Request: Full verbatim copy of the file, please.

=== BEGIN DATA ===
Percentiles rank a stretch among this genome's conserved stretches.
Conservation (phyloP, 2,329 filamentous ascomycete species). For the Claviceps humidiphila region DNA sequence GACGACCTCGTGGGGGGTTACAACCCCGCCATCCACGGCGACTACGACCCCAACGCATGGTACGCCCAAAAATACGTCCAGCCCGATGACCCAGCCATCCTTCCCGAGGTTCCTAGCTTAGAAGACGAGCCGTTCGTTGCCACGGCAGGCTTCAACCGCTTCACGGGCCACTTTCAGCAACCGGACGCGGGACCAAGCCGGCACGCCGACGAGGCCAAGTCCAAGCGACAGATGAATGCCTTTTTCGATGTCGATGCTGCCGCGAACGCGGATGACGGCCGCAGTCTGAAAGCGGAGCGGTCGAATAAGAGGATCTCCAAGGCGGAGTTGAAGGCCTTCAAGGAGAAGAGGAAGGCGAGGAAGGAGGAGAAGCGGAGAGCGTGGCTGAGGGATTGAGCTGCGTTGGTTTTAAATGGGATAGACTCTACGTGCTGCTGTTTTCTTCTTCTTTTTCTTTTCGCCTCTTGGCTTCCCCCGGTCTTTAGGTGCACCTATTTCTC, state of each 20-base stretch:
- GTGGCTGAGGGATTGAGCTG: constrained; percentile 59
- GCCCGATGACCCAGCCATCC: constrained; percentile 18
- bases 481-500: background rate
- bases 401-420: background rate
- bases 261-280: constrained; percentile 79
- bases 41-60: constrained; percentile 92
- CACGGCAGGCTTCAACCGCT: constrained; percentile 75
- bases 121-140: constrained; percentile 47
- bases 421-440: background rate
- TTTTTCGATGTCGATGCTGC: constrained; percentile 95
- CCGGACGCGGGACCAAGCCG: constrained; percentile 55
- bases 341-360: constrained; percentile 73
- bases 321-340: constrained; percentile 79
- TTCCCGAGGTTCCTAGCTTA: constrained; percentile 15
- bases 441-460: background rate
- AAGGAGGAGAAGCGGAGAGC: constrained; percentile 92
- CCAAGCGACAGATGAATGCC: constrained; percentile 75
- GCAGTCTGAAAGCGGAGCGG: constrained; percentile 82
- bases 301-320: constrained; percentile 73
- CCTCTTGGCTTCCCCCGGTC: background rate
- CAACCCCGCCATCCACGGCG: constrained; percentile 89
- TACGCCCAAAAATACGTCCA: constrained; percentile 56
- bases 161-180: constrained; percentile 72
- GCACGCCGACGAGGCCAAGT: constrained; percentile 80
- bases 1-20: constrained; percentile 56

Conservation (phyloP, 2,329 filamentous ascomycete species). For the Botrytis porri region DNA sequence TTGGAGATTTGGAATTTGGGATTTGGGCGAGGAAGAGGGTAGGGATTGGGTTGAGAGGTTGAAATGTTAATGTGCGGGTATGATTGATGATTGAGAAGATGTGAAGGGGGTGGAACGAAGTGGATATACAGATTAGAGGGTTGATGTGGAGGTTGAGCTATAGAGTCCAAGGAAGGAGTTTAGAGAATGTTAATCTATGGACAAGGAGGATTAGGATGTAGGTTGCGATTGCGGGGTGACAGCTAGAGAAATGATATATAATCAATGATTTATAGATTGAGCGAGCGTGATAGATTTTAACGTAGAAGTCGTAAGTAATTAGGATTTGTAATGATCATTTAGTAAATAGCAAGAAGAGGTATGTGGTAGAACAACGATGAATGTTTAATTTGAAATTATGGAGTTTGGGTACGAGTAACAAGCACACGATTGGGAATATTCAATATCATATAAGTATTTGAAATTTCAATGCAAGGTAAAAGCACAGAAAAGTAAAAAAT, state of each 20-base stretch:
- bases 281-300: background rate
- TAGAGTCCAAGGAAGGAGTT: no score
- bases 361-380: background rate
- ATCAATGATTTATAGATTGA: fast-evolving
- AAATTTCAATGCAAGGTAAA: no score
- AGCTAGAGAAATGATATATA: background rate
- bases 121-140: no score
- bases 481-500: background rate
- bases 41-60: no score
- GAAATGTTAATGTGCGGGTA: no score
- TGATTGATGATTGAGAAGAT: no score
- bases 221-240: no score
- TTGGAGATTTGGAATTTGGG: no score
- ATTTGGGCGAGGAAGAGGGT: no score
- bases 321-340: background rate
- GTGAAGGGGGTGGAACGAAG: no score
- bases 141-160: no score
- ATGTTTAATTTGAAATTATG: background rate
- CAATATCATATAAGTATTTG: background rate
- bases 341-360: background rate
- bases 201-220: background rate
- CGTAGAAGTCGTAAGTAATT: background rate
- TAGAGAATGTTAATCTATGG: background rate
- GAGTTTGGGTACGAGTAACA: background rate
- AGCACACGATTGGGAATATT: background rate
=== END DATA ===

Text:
Percentiles rank a stretch among this genome's conserved stretches.
Conservation (phyloP, 2,329 filamentous ascomycete species). For the Claviceps humidiphila region DNA sequence GACGACCTCGTGGGGGGTTACAACCCCGCCATCCACGGCGACTACGACCCCAACGCATGGTACGCCCAAAAATACGTCCAGCCCGATGACCCAGCCATCCTTCCCGAGGTTCCTAGCTTAGAAGACGAGCCGTTCGTTGCCACGGCAGGCTTCAACCGCTTCACGGGCCACTTTCAGCAACCGGACGCGGGACCAAGCCGGCACGCCGACGAGGCCAAGTCCAAGCGACAGATGAATGCCTTTTTCGATGTCGATGCTGCCGCGAACGCGGATGACGGCCGCAGTCTGAAAGCGGAGCGGTCGAATAAGAGGATCTCCAAGGCGGAGTTGAAGGCCTTCAAGGAGAAGAGGAAGGCGAGGAAGGAGGAGAAGCGGAGAGCGTGGCTGAGGGATTGAGCTGCGTTGGTTTTAAATGGGATAGACTCTACGTGCTGCTGTTTTCTTCTTCTTTTTCTTTTCGCCTCTTGGCTTCCCCCGGTCTTTAGGTGCACCTATTTCTC, state of each 20-base stretch:
- GTGGCTGAGGGATTGAGCTG: constrained; percentile 59
- GCCCGATGACCCAGCCATCC: constrained; percentile 18
- bases 481-500: background rate
- bases 401-420: background rate
- bases 261-280: constrained; percentile 79
- bases 41-60: constrained; percentile 92
- CACGGCAGGCTTCAACCGCT: constrained; percentile 75
- bases 121-140: constrained; percentile 47
- bases 421-440: background rate
- TTTTTCGATGTCGATGCTGC: constrained; percentile 95
- CCGGACGCGGGACCAAGCCG: constrained; percentile 55
- bases 341-360: constrained; percentile 73
- bases 321-340: constrained; percentile 79
- TTCCCGAGGTTCCTAGCTTA: constrained; percentile 15
- bases 441-460: background rate
- AAGGAGGAGAAGCGGAGAGC: constrained; percentile 92
- CCAAGCGACAGATGAATGCC: constrained; percentile 75
- GCAGTCTGAAAGCGGAGCGG: constrained; percentile 82
- bases 301-320: constrained; percentile 73
- CCTCTTGGCTTCCCCCGGTC: background rate
- CAACCCCGCCATCCACGGCG: constrained; percentile 89
- TACGCCCAAAAATACGTCCA: constrained; percentile 56
- bases 161-180: constrained; percentile 72
- GCACGCCGACGAGGCCAAGT: constrained; percentile 80
- bases 1-20: constrained; percentile 56

Conservation (phyloP, 2,329 filamentous ascomycete species). For the Botrytis porri region DNA sequence TTGGAGATTTGGAATTTGGGATTTGGGCGAGGAAGAGGGTAGGGATTGGGTTGAGAGGTTGAAATGTTAATGTGCGGGTATGATTGATGATTGAGAAGATGTGAAGGGGGTGGAACGAAGTGGATATACAGATTAGAGGGTTGATGTGGAGGTTGAGCTATAGAGTCCAAGGAAGGAGTTTAGAGAATGTTAATCTATGGACAAGGAGGATTAGGATGTAGGTTGCGATTGCGGGGTGACAGCTAGAGAAATGATATATAATCAATGATTTATAGATTGAGCGAGCGTGATAGATTTTAACGTAGAAGTCGTAAGTAATTAGGATTTGTAATGATCATTTAGTAAATAGCAAGAAGAGGTATGTGGTAGAACAACGATGAATGTTTAATTTGAAATTATGGAGTTTGGGTACGAGTAACAAGCACACGATTGGGAATATTCAATATCATATAAGTATTTGAAATTTCAATGCAAGGTAAAAGCACAGAAAAGTAAAAAAT, state of each 20-base stretch:
- bases 281-300: background rate
- TAGAGTCCAAGGAAGGAGTT: no score
- bases 361-380: background rate
- ATCAATGATTTATAGATTGA: fast-evolving
- AAATTTCAATGCAAGGTAAA: no score
- AGCTAGAGAAATGATATATA: background rate
- bases 121-140: no score
- bases 481-500: background rate
- bases 41-60: no score
- GAAATGTTAATGTGCGGGTA: no score
- TGATTGATGATTGAGAAGAT: no score
- bases 221-240: no score
- TTGGAGATTTGGAATTTGGG: no score
- ATTTGGGCGAGGAAGAGGGT: no score
- bases 321-340: background rate
- GTGAAGGGGGTGGAACGAAG: no score
- bases 141-160: no score
- ATGTTTAATTTGAAATTATG: background rate
- CAATATCATATAAGTATTTG: background rate
- bases 341-360: background rate
- bases 201-220: background rate
- CGTAGAAGTCGTAAGTAATT: background rate
- TAGAGAATGTTAATCTATGG: background rate
- GAGTTTGGGTACGAGTAACA: background rate
- AGCACACGATTGGGAATATT: background rate